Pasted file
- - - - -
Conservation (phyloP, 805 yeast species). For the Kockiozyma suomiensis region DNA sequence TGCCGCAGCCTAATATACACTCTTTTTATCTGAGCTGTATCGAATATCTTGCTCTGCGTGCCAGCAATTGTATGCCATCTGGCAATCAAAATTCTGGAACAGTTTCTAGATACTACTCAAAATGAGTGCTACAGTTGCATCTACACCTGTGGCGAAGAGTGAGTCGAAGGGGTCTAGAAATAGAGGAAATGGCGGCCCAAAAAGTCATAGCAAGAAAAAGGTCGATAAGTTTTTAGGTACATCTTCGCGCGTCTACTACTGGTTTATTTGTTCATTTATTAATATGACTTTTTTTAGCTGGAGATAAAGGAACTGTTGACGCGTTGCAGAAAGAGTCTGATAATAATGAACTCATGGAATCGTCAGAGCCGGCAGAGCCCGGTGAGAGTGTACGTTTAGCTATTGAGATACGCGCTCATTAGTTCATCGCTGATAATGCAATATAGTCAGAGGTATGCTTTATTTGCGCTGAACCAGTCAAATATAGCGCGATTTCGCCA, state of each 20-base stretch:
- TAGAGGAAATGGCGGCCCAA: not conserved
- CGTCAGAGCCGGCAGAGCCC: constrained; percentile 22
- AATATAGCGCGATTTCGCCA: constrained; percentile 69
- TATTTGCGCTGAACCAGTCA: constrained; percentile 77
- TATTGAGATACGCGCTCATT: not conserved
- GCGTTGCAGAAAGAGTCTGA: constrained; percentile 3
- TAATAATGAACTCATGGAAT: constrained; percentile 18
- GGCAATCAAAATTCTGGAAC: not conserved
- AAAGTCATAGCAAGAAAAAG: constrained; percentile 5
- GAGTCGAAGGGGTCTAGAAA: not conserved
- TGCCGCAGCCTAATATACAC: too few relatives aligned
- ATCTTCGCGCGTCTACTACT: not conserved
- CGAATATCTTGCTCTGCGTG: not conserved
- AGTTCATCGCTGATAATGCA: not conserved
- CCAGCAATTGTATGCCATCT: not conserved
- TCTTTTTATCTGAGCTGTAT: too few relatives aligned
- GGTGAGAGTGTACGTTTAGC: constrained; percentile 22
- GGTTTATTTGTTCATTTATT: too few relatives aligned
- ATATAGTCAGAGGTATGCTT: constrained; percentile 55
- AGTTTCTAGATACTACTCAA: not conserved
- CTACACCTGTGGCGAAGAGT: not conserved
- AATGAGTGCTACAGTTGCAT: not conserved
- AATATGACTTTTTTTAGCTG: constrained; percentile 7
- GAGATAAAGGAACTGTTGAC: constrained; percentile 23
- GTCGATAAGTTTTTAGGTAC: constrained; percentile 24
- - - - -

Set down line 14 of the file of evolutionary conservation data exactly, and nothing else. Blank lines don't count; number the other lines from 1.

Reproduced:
- CGAATATCTTGCTCTGCGTG: not conserved